their good things and they're bad things you know and the good things were that me understanding that my dad's understanding of what success looked like in terms of titles was not necessarily the only way what does give you power then so if the title doesn't give you power what does give you power influence influence you know being well there's a couple of things so that's a really complicated question it's like talent alone doesn't do it again meant many talented people who couldn't lead anybody you know and you have many leaders who have no talent so it's like a it's an interesting combination of those two things like you have to be able to be on the ground and do the work you also have to convince other people so that's where the influence comes in that the idea that you have or the way that you're saying we should go is the right thing and then get them to follow you and then you must execute you actually have to be right yeah you and then if you do that enough times oh then it becomes unquestionable you know that's when the reputation proceeds you that's when you know at least for me it's like I get into a new job and people expect a certain thing it's like oh I've seen you do that over there or I had a friend who worked for you at this place and they said you did no your first sort of real significant career move seemed to be this encounter with Spike Lee's agency yeah yeah so for people that don't know who is Spike Lee okay and how did that happen Spike Lee is blackity blackity black first of all all the blackness no but he he is a film director really at his core film maker let's call it that because he certainly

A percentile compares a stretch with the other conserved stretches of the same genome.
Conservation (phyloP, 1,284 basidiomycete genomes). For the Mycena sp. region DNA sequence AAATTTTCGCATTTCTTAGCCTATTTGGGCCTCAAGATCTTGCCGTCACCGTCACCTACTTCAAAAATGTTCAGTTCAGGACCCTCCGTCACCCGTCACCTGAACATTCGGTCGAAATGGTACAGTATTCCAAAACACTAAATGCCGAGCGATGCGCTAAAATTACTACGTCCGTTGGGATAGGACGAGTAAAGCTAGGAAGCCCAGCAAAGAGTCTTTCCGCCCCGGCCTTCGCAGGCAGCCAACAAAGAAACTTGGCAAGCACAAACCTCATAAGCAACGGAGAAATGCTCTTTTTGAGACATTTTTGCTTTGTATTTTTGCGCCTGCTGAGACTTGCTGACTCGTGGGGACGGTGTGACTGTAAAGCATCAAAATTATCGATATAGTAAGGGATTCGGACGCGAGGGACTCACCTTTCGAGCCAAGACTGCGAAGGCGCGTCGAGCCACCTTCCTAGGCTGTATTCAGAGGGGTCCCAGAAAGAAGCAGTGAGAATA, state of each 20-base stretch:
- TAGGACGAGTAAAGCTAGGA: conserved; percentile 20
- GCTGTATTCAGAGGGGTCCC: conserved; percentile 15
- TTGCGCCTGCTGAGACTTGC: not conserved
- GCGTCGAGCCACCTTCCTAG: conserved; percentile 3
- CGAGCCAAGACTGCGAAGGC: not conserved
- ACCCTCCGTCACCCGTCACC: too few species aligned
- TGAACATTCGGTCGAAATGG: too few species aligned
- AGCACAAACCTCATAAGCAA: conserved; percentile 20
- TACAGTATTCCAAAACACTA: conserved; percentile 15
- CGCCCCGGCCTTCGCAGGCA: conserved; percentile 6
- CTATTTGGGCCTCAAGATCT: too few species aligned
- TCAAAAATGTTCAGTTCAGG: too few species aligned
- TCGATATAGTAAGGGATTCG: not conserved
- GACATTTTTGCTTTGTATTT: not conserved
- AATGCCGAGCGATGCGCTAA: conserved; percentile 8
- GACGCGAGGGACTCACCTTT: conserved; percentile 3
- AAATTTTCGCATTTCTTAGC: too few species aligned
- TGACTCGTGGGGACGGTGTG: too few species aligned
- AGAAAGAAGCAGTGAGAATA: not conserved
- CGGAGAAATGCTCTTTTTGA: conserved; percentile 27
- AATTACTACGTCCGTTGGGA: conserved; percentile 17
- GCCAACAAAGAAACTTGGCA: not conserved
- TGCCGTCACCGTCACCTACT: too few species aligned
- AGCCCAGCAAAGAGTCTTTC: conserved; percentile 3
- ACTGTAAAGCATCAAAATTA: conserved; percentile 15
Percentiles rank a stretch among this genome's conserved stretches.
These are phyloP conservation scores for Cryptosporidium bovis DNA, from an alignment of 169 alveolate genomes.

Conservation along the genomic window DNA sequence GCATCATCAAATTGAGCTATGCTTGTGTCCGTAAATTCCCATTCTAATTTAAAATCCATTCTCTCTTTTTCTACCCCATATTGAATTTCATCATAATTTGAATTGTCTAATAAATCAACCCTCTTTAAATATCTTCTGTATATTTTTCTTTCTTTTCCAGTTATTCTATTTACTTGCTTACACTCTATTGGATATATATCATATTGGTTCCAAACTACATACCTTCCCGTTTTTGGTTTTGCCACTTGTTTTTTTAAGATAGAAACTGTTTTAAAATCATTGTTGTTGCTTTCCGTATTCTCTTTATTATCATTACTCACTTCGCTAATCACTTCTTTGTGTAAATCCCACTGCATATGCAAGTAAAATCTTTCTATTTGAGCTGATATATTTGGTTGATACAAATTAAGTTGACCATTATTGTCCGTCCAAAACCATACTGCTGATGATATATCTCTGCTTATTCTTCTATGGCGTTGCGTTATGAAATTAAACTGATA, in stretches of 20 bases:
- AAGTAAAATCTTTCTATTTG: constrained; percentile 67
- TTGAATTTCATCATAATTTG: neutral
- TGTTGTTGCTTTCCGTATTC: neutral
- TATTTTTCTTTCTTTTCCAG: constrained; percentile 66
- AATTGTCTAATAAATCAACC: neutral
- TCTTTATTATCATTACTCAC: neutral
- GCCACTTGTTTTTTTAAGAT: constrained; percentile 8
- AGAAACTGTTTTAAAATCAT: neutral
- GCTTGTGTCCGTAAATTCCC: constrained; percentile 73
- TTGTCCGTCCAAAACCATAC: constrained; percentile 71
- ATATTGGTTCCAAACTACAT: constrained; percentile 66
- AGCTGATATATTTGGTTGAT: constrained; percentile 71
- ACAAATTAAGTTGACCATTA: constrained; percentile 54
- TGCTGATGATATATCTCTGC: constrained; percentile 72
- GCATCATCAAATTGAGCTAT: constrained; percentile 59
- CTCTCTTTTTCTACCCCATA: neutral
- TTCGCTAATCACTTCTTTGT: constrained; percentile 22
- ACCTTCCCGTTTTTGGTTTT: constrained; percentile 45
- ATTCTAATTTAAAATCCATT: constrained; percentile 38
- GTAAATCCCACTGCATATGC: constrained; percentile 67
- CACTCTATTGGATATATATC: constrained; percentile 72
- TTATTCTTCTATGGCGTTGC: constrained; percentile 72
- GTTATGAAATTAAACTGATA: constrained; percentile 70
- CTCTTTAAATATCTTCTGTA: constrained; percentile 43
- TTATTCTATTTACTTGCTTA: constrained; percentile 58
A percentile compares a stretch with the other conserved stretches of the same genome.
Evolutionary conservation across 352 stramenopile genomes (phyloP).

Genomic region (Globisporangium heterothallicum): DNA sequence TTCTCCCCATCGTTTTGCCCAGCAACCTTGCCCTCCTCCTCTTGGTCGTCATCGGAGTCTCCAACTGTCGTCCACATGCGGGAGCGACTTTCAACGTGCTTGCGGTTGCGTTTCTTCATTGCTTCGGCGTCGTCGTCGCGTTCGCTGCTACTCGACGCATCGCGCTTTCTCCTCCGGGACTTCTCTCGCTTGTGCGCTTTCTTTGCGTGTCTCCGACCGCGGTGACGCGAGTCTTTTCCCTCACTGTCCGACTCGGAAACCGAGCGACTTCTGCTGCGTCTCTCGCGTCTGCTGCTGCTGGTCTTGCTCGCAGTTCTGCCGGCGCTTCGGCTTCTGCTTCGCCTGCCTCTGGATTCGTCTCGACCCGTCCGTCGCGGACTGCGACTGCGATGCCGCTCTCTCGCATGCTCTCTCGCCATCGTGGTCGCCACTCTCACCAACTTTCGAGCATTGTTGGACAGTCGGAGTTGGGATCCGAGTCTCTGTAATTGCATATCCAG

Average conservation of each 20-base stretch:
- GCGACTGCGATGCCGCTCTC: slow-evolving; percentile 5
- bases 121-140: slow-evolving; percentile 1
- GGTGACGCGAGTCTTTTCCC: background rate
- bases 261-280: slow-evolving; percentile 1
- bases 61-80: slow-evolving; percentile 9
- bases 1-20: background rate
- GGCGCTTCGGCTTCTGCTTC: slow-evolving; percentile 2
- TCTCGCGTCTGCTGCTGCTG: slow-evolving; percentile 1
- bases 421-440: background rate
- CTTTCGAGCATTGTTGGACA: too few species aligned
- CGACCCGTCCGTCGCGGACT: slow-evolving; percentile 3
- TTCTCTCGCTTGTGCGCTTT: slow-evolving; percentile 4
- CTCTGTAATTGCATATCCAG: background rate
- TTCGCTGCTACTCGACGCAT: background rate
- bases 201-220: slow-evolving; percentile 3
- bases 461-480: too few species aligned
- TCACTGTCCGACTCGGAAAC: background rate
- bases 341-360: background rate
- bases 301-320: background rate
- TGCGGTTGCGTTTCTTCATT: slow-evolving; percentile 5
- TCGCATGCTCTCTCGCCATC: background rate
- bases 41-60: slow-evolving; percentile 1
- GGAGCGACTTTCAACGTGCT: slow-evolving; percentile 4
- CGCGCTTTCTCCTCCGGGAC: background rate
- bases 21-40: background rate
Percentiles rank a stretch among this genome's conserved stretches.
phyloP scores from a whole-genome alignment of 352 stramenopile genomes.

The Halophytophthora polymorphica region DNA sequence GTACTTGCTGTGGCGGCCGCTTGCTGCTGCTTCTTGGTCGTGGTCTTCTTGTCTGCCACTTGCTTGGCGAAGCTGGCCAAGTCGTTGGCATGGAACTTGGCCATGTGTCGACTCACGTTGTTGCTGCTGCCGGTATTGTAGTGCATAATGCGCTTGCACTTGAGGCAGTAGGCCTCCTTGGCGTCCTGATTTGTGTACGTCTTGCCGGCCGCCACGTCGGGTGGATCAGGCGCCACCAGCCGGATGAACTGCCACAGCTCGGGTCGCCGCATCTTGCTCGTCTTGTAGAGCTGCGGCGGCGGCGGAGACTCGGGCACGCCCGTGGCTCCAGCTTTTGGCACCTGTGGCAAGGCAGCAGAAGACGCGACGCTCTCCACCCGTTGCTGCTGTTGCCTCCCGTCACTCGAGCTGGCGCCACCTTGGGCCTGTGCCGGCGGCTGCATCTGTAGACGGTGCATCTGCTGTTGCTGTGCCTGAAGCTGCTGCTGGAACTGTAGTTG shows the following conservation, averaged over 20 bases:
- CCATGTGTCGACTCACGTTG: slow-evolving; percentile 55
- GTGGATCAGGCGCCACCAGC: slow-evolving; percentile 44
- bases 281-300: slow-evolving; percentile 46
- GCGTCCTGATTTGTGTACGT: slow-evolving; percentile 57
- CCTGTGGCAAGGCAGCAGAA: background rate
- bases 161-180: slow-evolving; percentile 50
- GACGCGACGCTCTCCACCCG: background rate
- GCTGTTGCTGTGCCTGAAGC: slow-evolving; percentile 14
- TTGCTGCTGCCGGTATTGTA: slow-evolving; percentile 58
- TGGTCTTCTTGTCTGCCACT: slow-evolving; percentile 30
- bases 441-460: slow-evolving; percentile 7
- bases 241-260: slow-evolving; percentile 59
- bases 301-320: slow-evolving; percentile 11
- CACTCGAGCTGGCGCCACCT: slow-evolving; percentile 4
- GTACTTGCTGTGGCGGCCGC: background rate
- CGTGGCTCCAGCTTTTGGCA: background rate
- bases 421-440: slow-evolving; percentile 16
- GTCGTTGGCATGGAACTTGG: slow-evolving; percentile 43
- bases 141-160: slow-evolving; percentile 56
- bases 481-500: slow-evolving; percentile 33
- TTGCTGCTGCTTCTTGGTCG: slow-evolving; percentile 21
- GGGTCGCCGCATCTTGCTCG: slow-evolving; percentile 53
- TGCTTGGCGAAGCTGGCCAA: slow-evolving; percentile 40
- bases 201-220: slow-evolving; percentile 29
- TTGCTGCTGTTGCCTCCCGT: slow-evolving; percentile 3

The start of your career (13:12)